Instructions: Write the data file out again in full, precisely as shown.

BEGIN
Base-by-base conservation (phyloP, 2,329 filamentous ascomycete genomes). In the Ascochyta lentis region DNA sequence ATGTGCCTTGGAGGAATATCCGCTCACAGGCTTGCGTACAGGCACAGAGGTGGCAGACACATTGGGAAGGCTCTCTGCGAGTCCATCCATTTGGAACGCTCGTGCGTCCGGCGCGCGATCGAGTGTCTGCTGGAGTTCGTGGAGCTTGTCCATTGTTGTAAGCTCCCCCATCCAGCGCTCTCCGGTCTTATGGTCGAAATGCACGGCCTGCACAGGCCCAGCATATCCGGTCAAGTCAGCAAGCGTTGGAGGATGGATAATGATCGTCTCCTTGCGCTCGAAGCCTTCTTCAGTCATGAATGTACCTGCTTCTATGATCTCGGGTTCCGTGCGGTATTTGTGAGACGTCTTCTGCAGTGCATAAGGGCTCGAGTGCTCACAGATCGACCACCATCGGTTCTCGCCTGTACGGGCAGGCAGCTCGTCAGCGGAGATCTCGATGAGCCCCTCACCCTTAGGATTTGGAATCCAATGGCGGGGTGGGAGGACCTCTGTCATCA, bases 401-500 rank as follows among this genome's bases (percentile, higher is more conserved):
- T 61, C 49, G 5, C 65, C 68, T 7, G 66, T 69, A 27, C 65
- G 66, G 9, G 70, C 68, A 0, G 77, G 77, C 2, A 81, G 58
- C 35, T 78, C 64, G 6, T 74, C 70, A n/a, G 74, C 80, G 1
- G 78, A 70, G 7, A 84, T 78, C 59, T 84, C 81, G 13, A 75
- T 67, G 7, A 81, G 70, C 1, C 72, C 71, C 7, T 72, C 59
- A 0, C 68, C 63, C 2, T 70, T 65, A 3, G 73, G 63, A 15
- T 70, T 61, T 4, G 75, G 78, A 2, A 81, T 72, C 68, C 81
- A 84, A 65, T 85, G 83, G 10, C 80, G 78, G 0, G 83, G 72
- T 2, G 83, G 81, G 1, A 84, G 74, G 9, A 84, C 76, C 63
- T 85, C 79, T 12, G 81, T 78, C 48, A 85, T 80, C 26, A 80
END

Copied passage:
Base-by-base conservation (phyloP, 2,329 filamentous ascomycete genomes). In the Ascochyta lentis region DNA sequence ATGTGCCTTGGAGGAATATCCGCTCACAGGCTTGCGTACAGGCACAGAGGTGGCAGACACATTGGGAAGGCTCTCTGCGAGTCCATCCATTTGGAACGCTCGTGCGTCCGGCGCGCGATCGAGTGTCTGCTGGAGTTCGTGGAGCTTGTCCATTGTTGTAAGCTCCCCCATCCAGCGCTCTCCGGTCTTATGGTCGAAATGCACGGCCTGCACAGGCCCAGCATATCCGGTCAAGTCAGCAAGCGTTGGAGGATGGATAATGATCGTCTCCTTGCGCTCGAAGCCTTCTTCAGTCATGAATGTACCTGCTTCTATGATCTCGGGTTCCGTGCGGTATTTGTGAGACGTCTTCTGCAGTGCATAAGGGCTCGAGTGCTCACAGATCGACCACCATCGGTTCTCGCCTGTACGGGCAGGCAGCTCGTCAGCGGAGATCTCGATGAGCCCCTCACCCTTAGGATTTGGAATCCAATGGCGGGGTGGGAGGACCTCTGTCATCA, bases 401-500 rank as follows among this genome's bases (percentile, higher is more conserved):
- T 61, C 49, G 5, C 65, C 68, T 7, G 66, T 69, A 27, C 65
- G 66, G 9, G 70, C 68, A 0, G 77, G 77, C 2, A 81, G 58
- C 35, T 78, C 64, G 6, T 74, C 70, A n/a, G 74, C 80, G 1
- G 78, A 70, G 7, A 84, T 78, C 59, T 84, C 81, G 13, A 75
- T 67, G 7, A 81, G 70, C 1, C 72, C 71, C 7, T 72, C 59
- A 0, C 68, C 63, C 2, T 70, T 65, A 3, G 73, G 63, A 15
- T 70, T 61, T 4, G 75, G 78, A 2, A 81, T 72, C 68, C 81
- A 84, A 65, T 85, G 83, G 10, C 80, G 78, G 0, G 83, G 72
- T 2, G 83, G 81, G 1, A 84, G 74, G 9, A 84, C 76, C 63
- T 85, C 79, T 12, G 81, T 78, C 48, A 85, T 80, C 26, A 80